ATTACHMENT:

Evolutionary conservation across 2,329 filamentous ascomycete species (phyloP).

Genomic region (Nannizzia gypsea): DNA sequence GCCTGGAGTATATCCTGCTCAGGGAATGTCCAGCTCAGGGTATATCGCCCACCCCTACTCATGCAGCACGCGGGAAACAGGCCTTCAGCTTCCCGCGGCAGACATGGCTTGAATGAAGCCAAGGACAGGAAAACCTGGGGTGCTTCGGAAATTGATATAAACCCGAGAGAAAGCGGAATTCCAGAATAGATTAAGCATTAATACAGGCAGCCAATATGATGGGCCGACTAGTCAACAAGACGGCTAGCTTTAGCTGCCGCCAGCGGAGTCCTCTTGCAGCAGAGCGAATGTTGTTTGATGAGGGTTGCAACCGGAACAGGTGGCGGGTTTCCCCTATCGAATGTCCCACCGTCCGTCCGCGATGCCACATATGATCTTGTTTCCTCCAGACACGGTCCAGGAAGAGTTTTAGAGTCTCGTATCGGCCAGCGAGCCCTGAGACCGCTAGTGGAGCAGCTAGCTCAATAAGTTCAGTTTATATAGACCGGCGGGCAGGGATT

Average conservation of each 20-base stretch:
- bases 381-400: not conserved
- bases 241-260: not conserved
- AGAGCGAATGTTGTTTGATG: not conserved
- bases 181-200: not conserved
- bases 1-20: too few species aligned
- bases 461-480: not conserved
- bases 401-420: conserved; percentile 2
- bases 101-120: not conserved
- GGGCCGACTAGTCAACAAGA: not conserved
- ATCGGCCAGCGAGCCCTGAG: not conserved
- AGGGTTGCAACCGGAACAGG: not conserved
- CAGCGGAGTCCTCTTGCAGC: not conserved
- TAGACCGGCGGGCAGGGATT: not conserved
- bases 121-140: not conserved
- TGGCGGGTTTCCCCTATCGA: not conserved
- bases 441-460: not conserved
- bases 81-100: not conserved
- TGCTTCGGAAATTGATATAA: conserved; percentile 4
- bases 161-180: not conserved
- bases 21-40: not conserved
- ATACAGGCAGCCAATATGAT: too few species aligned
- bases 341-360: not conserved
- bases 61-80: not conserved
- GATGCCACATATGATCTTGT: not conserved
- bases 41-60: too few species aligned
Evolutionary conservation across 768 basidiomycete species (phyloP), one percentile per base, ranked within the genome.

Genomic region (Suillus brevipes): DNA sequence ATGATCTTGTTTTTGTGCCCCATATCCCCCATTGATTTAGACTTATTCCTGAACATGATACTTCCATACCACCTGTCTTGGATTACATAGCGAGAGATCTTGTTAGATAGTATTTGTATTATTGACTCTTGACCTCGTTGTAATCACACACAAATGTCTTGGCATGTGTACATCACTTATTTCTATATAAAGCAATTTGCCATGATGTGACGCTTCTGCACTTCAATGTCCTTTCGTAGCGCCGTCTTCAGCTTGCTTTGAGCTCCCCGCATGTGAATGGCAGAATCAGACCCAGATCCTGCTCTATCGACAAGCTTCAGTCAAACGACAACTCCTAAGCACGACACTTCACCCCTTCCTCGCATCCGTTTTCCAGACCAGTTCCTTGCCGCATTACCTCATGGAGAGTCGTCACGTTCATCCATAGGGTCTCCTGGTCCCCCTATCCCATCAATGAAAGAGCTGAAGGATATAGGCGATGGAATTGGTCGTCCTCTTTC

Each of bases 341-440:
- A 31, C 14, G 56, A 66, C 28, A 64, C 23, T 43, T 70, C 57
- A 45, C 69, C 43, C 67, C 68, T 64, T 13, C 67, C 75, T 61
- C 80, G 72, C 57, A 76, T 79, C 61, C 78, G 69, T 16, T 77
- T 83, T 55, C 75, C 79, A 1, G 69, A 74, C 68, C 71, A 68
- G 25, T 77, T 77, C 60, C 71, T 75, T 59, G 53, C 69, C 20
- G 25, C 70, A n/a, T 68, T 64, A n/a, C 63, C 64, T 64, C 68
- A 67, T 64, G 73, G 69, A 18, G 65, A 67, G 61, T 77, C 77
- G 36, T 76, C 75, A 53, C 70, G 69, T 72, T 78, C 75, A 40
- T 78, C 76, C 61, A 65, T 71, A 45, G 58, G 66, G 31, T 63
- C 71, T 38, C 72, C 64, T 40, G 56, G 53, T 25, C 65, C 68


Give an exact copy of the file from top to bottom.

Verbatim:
Evolutionary conservation across 2,329 filamentous ascomycete species (phyloP).

Genomic region (Nannizzia gypsea): DNA sequence GCCTGGAGTATATCCTGCTCAGGGAATGTCCAGCTCAGGGTATATCGCCCACCCCTACTCATGCAGCACGCGGGAAACAGGCCTTCAGCTTCCCGCGGCAGACATGGCTTGAATGAAGCCAAGGACAGGAAAACCTGGGGTGCTTCGGAAATTGATATAAACCCGAGAGAAAGCGGAATTCCAGAATAGATTAAGCATTAATACAGGCAGCCAATATGATGGGCCGACTAGTCAACAAGACGGCTAGCTTTAGCTGCCGCCAGCGGAGTCCTCTTGCAGCAGAGCGAATGTTGTTTGATGAGGGTTGCAACCGGAACAGGTGGCGGGTTTCCCCTATCGAATGTCCCACCGTCCGTCCGCGATGCCACATATGATCTTGTTTCCTCCAGACACGGTCCAGGAAGAGTTTTAGAGTCTCGTATCGGCCAGCGAGCCCTGAGACCGCTAGTGGAGCAGCTAGCTCAATAAGTTCAGTTTATATAGACCGGCGGGCAGGGATT

Average conservation of each 20-base stretch:
- bases 381-400: not conserved
- bases 241-260: not conserved
- AGAGCGAATGTTGTTTGATG: not conserved
- bases 181-200: not conserved
- bases 1-20: too few species aligned
- bases 461-480: not conserved
- bases 401-420: conserved; percentile 2
- bases 101-120: not conserved
- GGGCCGACTAGTCAACAAGA: not conserved
- ATCGGCCAGCGAGCCCTGAG: not conserved
- AGGGTTGCAACCGGAACAGG: not conserved
- CAGCGGAGTCCTCTTGCAGC: not conserved
- TAGACCGGCGGGCAGGGATT: not conserved
- bases 121-140: not conserved
- TGGCGGGTTTCCCCTATCGA: not conserved
- bases 441-460: not conserved
- bases 81-100: not conserved
- TGCTTCGGAAATTGATATAA: conserved; percentile 4
- bases 161-180: not conserved
- bases 21-40: not conserved
- ATACAGGCAGCCAATATGAT: too few species aligned
- bases 341-360: not conserved
- bases 61-80: not conserved
- GATGCCACATATGATCTTGT: not conserved
- bases 41-60: too few species aligned
Evolutionary conservation across 768 basidiomycete species (phyloP), one percentile per base, ranked within the genome.

Genomic region (Suillus brevipes): DNA sequence ATGATCTTGTTTTTGTGCCCCATATCCCCCATTGATTTAGACTTATTCCTGAACATGATACTTCCATACCACCTGTCTTGGATTACATAGCGAGAGATCTTGTTAGATAGTATTTGTATTATTGACTCTTGACCTCGTTGTAATCACACACAAATGTCTTGGCATGTGTACATCACTTATTTCTATATAAAGCAATTTGCCATGATGTGACGCTTCTGCACTTCAATGTCCTTTCGTAGCGCCGTCTTCAGCTTGCTTTGAGCTCCCCGCATGTGAATGGCAGAATCAGACCCAGATCCTGCTCTATCGACAAGCTTCAGTCAAACGACAACTCCTAAGCACGACACTTCACCCCTTCCTCGCATCCGTTTTCCAGACCAGTTCCTTGCCGCATTACCTCATGGAGAGTCGTCACGTTCATCCATAGGGTCTCCTGGTCCCCCTATCCCATCAATGAAAGAGCTGAAGGATATAGGCGATGGAATTGGTCGTCCTCTTTC

Each of bases 341-440:
- A 31, C 14, G 56, A 66, C 28, A 64, C 23, T 43, T 70, C 57
- A 45, C 69, C 43, C 67, C 68, T 64, T 13, C 67, C 75, T 61
- C 80, G 72, C 57, A 76, T 79, C 61, C 78, G 69, T 16, T 77
- T 83, T 55, C 75, C 79, A 1, G 69, A 74, C 68, C 71, A 68
- G 25, T 77, T 77, C 60, C 71, T 75, T 59, G 53, C 69, C 20
- G 25, C 70, A n/a, T 68, T 64, A n/a, C 63, C 64, T 64, C 68
- A 67, T 64, G 73, G 69, A 18, G 65, A 67, G 61, T 77, C 77
- G 36, T 76, C 75, A 53, C 70, G 69, T 72, T 78, C 75, A 40
- T 78, C 76, C 61, A 65, T 71, A 45, G 58, G 66, G 31, T 63
- C 71, T 38, C 72, C 64, T 40, G 56, G 53, T 25, C 65, C 68